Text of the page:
4 Things to see inside the Palazzo Vecchio


Palazzo Vecchio, with its typical medieval fort appearance, is located in Piazza Della Signoria and has always been a symbol of the civic power of Florence.


The story of the name of Palazzo Vecchio is much discussed, but has always been tied to the government of the city. Originally called Palazzo dei Priori, it was re-baptized in the course of the 15th century with the name Palazzo Della Signoria, in honor of that organ of government of the Florentine republic.

In 1540, after the triumphant return to Florence of Duke Cosimo I de Medici and the toppling of the republic, the name changed yet again to Palazzo Ducale. In those years, the Duke used the Palazzo as his personal residence where he lived until 1565 when he decided to move his court to the Palazzo Pitti. At this point, the name of the palazzo changed yet again, this time becoming Palazzo Vecchio.

Palazzo Vecchio has since been the seat of the Parliament of the King of Italy and then of the city of Florence (the function of which it serves today) - however, since Cosimo I, the Palazzo Vecchio has not changed its name.


The structure of the Palazzo Vecchio is very complex due its many rooms and levels which make up the building. At the lowest level of the building, the remains of a Roman theater were found during excavations in the year 2000. These remains can be visited today via an underground passageway.

In Medieval times the city was covered with typical medieval-era tower homes. Above one of these towers the structure of the Palazzo Vecchio was begun in the 13th century at the hand of Arnolfo.

In 1540, Duke Cosimo I commissioned the greatest architect of the time - Giorgio Vasari - to convert the Palazzo into a ducal palace in which his entire court could live. The Palazzo became the seat of the government and at the same time the residence of the governing family (whose private reserved area was the 'Quartieri Monumentali'). Under Vasari's guidance the Palazzo grew incredibly, especially when one considers the construction of the long passageway known as the Vasari Corridor, which connects the Palazzo Vacchio with Palazzo Pitti, over the Arno and the Ponte Vecchio.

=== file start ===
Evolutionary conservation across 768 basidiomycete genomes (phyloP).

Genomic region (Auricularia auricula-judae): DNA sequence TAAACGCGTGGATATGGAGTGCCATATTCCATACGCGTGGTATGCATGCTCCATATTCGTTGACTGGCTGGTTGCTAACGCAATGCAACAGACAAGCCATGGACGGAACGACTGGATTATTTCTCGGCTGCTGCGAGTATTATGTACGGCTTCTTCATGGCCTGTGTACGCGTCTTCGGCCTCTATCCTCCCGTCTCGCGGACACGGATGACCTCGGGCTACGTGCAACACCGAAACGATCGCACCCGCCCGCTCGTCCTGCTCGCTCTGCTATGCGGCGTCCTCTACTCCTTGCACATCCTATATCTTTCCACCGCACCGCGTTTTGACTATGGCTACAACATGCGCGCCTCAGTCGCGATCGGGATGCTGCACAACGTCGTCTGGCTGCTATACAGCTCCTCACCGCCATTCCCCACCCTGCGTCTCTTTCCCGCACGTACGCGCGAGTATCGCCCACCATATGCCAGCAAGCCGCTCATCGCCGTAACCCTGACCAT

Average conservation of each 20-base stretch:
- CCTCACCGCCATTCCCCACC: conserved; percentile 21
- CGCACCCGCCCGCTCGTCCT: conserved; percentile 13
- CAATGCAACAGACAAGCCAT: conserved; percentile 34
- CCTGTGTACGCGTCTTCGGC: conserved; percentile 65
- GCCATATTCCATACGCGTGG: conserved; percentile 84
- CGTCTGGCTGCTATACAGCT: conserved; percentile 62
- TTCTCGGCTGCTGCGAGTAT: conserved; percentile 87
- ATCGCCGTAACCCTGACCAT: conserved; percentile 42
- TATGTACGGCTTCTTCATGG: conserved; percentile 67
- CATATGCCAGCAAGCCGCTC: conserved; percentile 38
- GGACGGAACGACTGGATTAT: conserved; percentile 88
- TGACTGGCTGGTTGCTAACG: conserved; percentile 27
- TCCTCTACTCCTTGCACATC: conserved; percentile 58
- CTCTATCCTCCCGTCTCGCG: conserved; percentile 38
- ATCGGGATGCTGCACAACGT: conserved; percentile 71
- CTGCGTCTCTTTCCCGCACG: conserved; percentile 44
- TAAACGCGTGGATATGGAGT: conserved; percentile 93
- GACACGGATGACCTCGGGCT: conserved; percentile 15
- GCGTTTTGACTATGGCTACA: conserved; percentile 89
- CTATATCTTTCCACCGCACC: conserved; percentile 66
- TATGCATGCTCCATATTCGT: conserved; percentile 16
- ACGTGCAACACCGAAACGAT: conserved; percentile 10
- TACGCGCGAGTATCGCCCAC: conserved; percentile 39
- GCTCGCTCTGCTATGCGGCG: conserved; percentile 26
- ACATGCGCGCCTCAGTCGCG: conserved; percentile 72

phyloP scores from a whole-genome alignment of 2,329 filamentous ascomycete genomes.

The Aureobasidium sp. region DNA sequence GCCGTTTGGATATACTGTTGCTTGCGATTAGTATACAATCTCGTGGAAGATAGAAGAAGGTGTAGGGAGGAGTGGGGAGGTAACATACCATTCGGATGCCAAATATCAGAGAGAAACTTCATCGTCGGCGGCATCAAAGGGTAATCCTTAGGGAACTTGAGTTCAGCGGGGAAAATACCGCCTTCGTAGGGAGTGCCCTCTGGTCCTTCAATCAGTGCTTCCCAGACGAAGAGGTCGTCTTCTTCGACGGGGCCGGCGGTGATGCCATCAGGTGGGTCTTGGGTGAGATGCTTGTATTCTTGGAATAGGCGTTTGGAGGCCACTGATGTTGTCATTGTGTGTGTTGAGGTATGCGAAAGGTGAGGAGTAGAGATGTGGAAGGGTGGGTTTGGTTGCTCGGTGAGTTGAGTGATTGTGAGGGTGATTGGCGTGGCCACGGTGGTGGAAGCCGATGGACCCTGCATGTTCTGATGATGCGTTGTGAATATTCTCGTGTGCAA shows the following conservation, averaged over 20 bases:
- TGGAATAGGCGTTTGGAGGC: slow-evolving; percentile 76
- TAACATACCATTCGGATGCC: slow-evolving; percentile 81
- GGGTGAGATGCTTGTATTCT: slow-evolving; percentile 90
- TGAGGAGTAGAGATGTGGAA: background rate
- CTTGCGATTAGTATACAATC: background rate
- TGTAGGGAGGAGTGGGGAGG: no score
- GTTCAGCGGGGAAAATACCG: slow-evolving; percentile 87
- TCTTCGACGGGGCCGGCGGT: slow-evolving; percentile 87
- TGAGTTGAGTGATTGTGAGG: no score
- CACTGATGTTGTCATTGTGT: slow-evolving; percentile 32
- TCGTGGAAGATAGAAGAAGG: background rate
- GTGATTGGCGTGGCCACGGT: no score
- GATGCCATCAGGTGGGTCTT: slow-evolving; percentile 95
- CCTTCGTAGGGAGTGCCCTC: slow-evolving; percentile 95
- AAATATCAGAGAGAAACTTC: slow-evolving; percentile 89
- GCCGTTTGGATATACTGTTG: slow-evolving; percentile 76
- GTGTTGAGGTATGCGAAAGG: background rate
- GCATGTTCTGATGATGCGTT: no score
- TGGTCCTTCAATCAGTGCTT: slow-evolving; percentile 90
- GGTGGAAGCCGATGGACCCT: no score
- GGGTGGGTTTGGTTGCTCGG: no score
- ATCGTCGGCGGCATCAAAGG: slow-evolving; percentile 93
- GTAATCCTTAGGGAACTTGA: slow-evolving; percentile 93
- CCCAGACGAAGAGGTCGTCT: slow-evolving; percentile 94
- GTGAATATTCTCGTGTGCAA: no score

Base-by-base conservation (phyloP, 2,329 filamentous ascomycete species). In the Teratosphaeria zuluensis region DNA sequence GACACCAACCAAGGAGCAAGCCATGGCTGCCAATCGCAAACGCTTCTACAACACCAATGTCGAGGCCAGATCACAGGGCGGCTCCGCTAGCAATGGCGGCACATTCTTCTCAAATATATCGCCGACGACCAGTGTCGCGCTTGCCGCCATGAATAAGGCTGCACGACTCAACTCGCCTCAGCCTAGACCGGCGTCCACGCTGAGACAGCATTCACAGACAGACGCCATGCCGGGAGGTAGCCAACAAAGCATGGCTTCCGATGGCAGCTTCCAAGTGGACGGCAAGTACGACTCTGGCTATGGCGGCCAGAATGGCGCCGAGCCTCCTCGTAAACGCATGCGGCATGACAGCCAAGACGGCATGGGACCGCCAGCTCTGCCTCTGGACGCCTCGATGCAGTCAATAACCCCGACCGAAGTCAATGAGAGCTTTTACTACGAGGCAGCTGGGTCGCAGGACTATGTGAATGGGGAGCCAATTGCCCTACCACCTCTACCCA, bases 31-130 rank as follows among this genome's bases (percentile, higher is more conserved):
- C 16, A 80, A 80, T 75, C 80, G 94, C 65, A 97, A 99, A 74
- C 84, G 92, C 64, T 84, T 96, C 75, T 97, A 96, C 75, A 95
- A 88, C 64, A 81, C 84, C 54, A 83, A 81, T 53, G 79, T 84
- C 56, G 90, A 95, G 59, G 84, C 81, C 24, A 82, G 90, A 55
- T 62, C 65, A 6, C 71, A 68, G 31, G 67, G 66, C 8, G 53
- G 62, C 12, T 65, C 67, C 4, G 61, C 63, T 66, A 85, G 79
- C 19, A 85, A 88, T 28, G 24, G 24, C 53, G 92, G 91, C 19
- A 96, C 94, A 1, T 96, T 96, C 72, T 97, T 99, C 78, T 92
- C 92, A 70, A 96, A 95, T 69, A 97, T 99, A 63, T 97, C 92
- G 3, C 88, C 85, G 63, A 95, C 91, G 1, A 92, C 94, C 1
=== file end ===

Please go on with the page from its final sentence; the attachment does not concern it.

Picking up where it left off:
Visits to the Palazzo Vecchio begin just after the big entrance door, in the Cortile di Michelozzo, where it is possible to admire the very high tower of Arnolfo.


Passing through the Cortile, we find the magnificent Salone del Cinquecento situated on the first floor of the Palazzo. The room takes its name from the assembly of counsellors to the Republic, numbering 500 after the reforms requested by Savonarola after the expulsion of the Medici by the Florentine Republic.

The paintings on the walls, as high as 18 meters, were initially commissioned to Michelangelo and Leonardo, but were never finished. With the return of the Medici and Cosimo I, Vasari was hired to beautify the room, but above all to stop the works on the huge wall paintings that depicted the triumphs of the city of Florence in the battles over Pisa and Siena.

Of all the statues hosted inside the room, the Genio della Vittoria by Michelangelo definitely shines. But the other gigantic statues that line the perimeter of the room, from Baccio Bandinelli, Vasari, and Stadano, are no less impressive.

Closing the tour of the room, one finds a coffered ceiling made up of 39 panels painted by Vasari and his pupils which depict the most important episodes in the life of Cosimo I.

Somewhat hidden in regards to the size of the great room, there is the famous study of Francesco I. A small windowless room, it is entirely covered by painted paneled closets behind which are hidden small secret doors.


On the second floor of the Palazzo Vecchio is the 'Sala degli Elementi' (Room of the Elements). This complex allegory represents the four elements - water, earth, fire and wind - through figures of classic mythology reinterpreted by Renaissance painters.

The rooms follow one upon another through symbols of the planets and representations of the seasons and the months of the year, always calling to mind the ancient world of classic antiquity. But above all, there are the rooms dedicated to the underworld and the muses, which, on account of their esoteric symbolism, truly stoke the passions of the artists of Florence.

It is not by chance that this part of the Palazzo closes with a terrace dedicated to Saturn: an open gallery looking out over all of Florence and from where it is possible to view Piazza Michelangelo and Piazza Santa Croce contemporaneously.


The Maps Rooms takes us back down to the ground floor. In the middle of the room one finds an enormous globe, the "Mappa Mundi," accompanied by more than 50 geographic maps. In the 'Cinquecento' (the Italian Renaissance period of the 16th century), this room was host to the largest collection of maps of the known world.


The Torre di Arnolfo closes this magnificent structure with its 95 meter height. Built by Arnolfo di Cambio above an old medieval torre, this tower dominates the city of Florence and constitutes a symbol of the government of the city. But the story of the tower demonstrates its true irony as it relates to its governed people. Along its 406 steps, just before the walkway from which it is possible to enjoy a breathtaking panorama over the entire city, one finds the most secret prison of Florence: the 'Albergaccio'. This is the cell where Cosimo the Elder was once was imprisoned and where Savonarola spent his final days before he was burned at the stake in 1498.

Data: 28/01/2016 - Category: Attractions


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